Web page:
Graphene has exciting potential for use in various implants and other medical applications, but since graphene is stiff and biological tissues are soft, there is a concern among scientists that a graphene implant could suddenly heat up and "fry" the surrounding cells when any power is applied to make it function. Researchers from MIT and Tsinghua University in China have simulated the way in which electrical power produces heat between a simple cell membrane and a single layer of graphene, to find if it is possible to prevent the heat buildup.

The team found that this is possible by using a very thin, in-between layer of water. By controlling the thickness of this in-between water layer, the collaborative team could carefully manipulate the quantity of heat transferred between biological tissue and graphene. They also fixed the critical power required to apply to the graphene layer, without causing the cell membrane to burn. The researchers attempted to accurately characterize the way heat moves, at the level of individual atoms, between the biological tissue and graphene. They applied classical molecular dynamics - a mathematical technique based on a “force field” potential operation, or a simplified version of the interactions between atoms - that enabled them to efficiently calculate interactions within bigger atomic systems.

As the stiffness of graphene and biological tissue is so diverse, the researchers anticipated that heat would conduct quite weakly between the two materials, increasing sharply in the graphene before overflowing and overheating the cell membrane. However, the in-between water layer helped disperse this heat, easing its conduction and preventing a sharp rise in the temperature in the cell membrane.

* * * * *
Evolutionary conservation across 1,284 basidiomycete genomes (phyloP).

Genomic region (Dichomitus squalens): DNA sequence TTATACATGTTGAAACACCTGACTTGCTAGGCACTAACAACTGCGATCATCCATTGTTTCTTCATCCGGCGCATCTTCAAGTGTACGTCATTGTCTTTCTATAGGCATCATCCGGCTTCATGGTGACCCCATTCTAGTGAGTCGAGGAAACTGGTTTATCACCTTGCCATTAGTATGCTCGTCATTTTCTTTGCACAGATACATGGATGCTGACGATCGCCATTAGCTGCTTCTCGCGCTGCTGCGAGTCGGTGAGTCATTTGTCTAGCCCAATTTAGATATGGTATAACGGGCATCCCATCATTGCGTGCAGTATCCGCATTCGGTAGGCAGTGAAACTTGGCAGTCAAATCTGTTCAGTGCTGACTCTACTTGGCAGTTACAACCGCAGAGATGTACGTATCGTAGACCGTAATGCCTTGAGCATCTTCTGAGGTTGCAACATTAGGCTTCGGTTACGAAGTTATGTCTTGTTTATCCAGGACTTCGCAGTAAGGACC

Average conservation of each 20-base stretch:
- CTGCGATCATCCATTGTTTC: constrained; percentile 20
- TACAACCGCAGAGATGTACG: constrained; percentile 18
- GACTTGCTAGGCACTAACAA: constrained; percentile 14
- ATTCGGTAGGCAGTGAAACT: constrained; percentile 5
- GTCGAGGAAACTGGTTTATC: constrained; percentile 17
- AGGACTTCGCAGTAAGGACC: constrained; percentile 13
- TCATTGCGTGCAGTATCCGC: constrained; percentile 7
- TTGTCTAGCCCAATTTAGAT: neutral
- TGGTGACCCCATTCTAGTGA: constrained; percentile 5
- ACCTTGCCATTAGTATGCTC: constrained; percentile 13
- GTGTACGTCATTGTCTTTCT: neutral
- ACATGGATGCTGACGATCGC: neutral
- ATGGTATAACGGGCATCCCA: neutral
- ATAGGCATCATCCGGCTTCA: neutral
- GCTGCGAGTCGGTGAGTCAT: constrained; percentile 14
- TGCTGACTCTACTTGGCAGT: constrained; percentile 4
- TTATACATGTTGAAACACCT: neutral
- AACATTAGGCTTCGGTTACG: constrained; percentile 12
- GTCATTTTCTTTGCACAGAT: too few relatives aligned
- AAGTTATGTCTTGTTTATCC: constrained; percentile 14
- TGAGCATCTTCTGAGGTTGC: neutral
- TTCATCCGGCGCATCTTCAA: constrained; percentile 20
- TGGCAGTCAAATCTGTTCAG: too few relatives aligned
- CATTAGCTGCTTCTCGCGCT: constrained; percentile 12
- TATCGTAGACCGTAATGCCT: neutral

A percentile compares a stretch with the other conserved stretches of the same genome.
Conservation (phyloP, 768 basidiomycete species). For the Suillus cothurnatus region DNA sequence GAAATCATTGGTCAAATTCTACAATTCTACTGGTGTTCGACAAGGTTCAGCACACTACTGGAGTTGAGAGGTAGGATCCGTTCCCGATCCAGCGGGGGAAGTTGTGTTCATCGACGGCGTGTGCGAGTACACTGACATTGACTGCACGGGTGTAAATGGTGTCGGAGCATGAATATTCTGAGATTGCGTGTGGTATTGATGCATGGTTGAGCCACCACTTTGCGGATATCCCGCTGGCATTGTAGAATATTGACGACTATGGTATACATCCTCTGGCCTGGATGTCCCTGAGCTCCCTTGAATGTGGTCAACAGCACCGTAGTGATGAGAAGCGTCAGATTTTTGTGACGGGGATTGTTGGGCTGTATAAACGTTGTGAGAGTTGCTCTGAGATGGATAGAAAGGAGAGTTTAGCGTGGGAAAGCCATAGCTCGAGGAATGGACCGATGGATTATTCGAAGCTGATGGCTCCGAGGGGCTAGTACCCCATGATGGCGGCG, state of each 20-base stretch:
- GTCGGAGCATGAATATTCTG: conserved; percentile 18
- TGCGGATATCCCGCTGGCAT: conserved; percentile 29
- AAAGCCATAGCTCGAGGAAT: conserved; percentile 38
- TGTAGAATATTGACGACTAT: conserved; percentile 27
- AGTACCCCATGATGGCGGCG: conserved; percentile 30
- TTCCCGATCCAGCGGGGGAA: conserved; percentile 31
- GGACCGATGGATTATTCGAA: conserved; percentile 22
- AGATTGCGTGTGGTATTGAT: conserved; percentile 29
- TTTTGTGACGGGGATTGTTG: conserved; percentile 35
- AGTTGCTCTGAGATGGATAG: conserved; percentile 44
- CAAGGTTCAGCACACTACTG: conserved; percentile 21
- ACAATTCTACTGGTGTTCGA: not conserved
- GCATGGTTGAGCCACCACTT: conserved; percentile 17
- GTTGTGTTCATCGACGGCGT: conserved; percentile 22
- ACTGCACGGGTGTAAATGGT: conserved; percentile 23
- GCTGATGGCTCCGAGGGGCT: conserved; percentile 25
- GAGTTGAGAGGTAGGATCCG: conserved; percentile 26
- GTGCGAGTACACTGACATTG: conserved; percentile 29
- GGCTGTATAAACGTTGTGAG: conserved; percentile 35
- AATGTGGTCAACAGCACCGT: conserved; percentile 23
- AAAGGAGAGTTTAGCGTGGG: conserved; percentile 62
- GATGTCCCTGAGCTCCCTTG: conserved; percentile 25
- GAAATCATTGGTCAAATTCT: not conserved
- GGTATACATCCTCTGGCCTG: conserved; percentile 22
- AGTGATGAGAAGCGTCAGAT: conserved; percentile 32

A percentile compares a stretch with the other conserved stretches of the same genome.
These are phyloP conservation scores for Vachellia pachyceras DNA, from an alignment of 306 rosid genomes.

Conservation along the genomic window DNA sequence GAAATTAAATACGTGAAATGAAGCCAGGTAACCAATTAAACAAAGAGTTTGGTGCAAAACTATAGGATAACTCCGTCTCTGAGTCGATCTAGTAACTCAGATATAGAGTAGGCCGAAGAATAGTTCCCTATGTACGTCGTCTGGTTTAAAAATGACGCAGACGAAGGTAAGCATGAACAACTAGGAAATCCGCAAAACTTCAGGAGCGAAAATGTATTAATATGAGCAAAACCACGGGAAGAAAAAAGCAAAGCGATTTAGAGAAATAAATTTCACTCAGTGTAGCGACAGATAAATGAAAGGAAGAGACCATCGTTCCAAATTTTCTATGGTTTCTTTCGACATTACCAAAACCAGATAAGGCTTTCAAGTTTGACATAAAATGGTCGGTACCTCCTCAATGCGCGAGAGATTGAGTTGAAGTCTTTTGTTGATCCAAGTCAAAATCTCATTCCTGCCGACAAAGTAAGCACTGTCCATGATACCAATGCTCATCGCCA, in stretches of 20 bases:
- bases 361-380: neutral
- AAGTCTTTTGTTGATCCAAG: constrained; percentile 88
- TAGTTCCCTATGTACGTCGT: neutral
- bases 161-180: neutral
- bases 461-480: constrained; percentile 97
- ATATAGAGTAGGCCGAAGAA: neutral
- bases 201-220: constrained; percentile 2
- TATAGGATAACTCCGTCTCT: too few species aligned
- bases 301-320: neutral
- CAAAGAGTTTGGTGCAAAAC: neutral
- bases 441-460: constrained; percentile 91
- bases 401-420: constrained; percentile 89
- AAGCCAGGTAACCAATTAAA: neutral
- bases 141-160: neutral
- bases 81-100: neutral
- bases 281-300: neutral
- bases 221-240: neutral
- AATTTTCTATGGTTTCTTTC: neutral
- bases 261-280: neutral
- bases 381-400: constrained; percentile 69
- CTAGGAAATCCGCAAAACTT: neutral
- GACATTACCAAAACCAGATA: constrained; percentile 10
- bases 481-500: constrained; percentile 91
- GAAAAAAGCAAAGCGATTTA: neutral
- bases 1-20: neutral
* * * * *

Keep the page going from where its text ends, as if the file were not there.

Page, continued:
By closely observing the interactions within this interface, the researchers stumbled upon a finding: Within the sandwich model, the water - pressed against chicken-wire pattern of graphene - transformed into a similar crystal-like structure. The team altered the thickness of the in-between water layer in simulations, and discovered that a 1 nm-wide layer of water helped to disperse heat very efficiently. In connection with the power applied to the system, they calculated that approximately a megawatt of power per meter squared, applied in small, microsecond bursts, was the most power that could be supplied to the interface without frying the cell membrane.

Going forward, the team states that implant designers can use the team’s model and simulations to establish the vital power requirements for graphene devices of varied dimensions. As for the way they might practically manipulate the thickness of the in-between water layer, the surface of graphene may be altered to attract a certain number of water molecules.

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